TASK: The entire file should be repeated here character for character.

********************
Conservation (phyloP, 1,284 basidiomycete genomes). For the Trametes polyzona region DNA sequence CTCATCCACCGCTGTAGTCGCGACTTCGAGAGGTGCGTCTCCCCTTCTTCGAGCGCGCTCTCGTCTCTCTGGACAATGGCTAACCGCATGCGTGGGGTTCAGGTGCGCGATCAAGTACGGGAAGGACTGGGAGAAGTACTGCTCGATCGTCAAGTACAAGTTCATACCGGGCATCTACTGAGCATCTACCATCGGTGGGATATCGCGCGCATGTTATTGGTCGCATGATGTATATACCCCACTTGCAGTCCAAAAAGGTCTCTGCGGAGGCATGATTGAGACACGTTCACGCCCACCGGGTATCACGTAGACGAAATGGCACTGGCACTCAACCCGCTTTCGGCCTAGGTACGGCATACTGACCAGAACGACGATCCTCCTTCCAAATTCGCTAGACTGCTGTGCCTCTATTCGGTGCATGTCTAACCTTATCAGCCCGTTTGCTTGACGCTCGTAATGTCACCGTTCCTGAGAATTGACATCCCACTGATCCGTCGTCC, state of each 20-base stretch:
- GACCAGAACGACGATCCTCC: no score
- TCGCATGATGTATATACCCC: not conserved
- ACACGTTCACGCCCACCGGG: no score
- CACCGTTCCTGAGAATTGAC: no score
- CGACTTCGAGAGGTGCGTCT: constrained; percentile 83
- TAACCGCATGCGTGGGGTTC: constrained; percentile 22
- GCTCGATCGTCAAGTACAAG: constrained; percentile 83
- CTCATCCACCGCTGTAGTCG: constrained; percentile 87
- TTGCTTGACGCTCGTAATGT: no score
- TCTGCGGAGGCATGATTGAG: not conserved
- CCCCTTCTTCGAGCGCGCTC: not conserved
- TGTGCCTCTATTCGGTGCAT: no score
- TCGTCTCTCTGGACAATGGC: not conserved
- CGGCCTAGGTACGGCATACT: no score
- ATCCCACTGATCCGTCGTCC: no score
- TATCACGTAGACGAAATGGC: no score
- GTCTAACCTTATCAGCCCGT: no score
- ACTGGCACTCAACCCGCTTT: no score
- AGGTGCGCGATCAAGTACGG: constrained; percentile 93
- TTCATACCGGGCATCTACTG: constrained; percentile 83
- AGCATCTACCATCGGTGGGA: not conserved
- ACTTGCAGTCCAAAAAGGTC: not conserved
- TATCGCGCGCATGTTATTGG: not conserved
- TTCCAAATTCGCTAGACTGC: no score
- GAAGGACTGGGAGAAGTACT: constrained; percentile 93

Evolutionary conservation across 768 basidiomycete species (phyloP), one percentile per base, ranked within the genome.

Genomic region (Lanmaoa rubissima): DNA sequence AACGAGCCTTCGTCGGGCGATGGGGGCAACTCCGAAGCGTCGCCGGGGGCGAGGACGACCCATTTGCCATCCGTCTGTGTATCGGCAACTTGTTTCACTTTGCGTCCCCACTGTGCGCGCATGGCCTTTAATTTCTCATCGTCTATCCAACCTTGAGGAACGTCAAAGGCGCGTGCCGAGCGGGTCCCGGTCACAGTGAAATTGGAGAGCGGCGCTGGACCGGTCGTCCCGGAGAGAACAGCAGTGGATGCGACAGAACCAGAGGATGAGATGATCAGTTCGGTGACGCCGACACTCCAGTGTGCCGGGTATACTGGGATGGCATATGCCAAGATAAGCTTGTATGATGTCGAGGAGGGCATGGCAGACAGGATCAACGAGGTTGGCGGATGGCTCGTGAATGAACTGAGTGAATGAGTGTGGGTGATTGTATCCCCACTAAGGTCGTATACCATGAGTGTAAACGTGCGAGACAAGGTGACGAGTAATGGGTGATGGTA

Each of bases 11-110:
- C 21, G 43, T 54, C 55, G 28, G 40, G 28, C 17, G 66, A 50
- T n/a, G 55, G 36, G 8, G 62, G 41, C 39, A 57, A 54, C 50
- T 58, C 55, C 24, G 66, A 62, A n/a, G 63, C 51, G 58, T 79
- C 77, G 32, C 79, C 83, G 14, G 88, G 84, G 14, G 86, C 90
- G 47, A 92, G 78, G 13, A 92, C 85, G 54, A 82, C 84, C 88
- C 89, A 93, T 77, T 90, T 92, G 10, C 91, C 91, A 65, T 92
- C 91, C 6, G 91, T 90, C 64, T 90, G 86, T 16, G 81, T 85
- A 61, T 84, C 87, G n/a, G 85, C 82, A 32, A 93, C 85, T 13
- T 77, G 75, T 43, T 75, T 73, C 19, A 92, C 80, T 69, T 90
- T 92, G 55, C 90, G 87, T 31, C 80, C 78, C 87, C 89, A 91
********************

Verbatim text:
Conservation (phyloP, 1,284 basidiomycete genomes). For the Trametes polyzona region DNA sequence CTCATCCACCGCTGTAGTCGCGACTTCGAGAGGTGCGTCTCCCCTTCTTCGAGCGCGCTCTCGTCTCTCTGGACAATGGCTAACCGCATGCGTGGGGTTCAGGTGCGCGATCAAGTACGGGAAGGACTGGGAGAAGTACTGCTCGATCGTCAAGTACAAGTTCATACCGGGCATCTACTGAGCATCTACCATCGGTGGGATATCGCGCGCATGTTATTGGTCGCATGATGTATATACCCCACTTGCAGTCCAAAAAGGTCTCTGCGGAGGCATGATTGAGACACGTTCACGCCCACCGGGTATCACGTAGACGAAATGGCACTGGCACTCAACCCGCTTTCGGCCTAGGTACGGCATACTGACCAGAACGACGATCCTCCTTCCAAATTCGCTAGACTGCTGTGCCTCTATTCGGTGCATGTCTAACCTTATCAGCCCGTTTGCTTGACGCTCGTAATGTCACCGTTCCTGAGAATTGACATCCCACTGATCCGTCGTCC, state of each 20-base stretch:
- GACCAGAACGACGATCCTCC: no score
- TCGCATGATGTATATACCCC: not conserved
- ACACGTTCACGCCCACCGGG: no score
- CACCGTTCCTGAGAATTGAC: no score
- CGACTTCGAGAGGTGCGTCT: constrained; percentile 83
- TAACCGCATGCGTGGGGTTC: constrained; percentile 22
- GCTCGATCGTCAAGTACAAG: constrained; percentile 83
- CTCATCCACCGCTGTAGTCG: constrained; percentile 87
- TTGCTTGACGCTCGTAATGT: no score
- TCTGCGGAGGCATGATTGAG: not conserved
- CCCCTTCTTCGAGCGCGCTC: not conserved
- TGTGCCTCTATTCGGTGCAT: no score
- TCGTCTCTCTGGACAATGGC: not conserved
- CGGCCTAGGTACGGCATACT: no score
- ATCCCACTGATCCGTCGTCC: no score
- TATCACGTAGACGAAATGGC: no score
- GTCTAACCTTATCAGCCCGT: no score
- ACTGGCACTCAACCCGCTTT: no score
- AGGTGCGCGATCAAGTACGG: constrained; percentile 93
- TTCATACCGGGCATCTACTG: constrained; percentile 83
- AGCATCTACCATCGGTGGGA: not conserved
- ACTTGCAGTCCAAAAAGGTC: not conserved
- TATCGCGCGCATGTTATTGG: not conserved
- TTCCAAATTCGCTAGACTGC: no score
- GAAGGACTGGGAGAAGTACT: constrained; percentile 93

Evolutionary conservation across 768 basidiomycete species (phyloP), one percentile per base, ranked within the genome.

Genomic region (Lanmaoa rubissima): DNA sequence AACGAGCCTTCGTCGGGCGATGGGGGCAACTCCGAAGCGTCGCCGGGGGCGAGGACGACCCATTTGCCATCCGTCTGTGTATCGGCAACTTGTTTCACTTTGCGTCCCCACTGTGCGCGCATGGCCTTTAATTTCTCATCGTCTATCCAACCTTGAGGAACGTCAAAGGCGCGTGCCGAGCGGGTCCCGGTCACAGTGAAATTGGAGAGCGGCGCTGGACCGGTCGTCCCGGAGAGAACAGCAGTGGATGCGACAGAACCAGAGGATGAGATGATCAGTTCGGTGACGCCGACACTCCAGTGTGCCGGGTATACTGGGATGGCATATGCCAAGATAAGCTTGTATGATGTCGAGGAGGGCATGGCAGACAGGATCAACGAGGTTGGCGGATGGCTCGTGAATGAACTGAGTGAATGAGTGTGGGTGATTGTATCCCCACTAAGGTCGTATACCATGAGTGTAAACGTGCGAGACAAGGTGACGAGTAATGGGTGATGGTA

Each of bases 11-110:
- C 21, G 43, T 54, C 55, G 28, G 40, G 28, C 17, G 66, A 50
- T n/a, G 55, G 36, G 8, G 62, G 41, C 39, A 57, A 54, C 50
- T 58, C 55, C 24, G 66, A 62, A n/a, G 63, C 51, G 58, T 79
- C 77, G 32, C 79, C 83, G 14, G 88, G 84, G 14, G 86, C 90
- G 47, A 92, G 78, G 13, A 92, C 85, G 54, A 82, C 84, C 88
- C 89, A 93, T 77, T 90, T 92, G 10, C 91, C 91, A 65, T 92
- C 91, C 6, G 91, T 90, C 64, T 90, G 86, T 16, G 81, T 85
- A 61, T 84, C 87, G n/a, G 85, C 82, A 32, A 93, C 85, T 13
- T 77, G 75, T 43, T 75, T 73, C 19, A 92, C 80, T 69, T 90
- T 92, G 55, C 90, G 87, T 31, C 80, C 78, C 87, C 89, A 91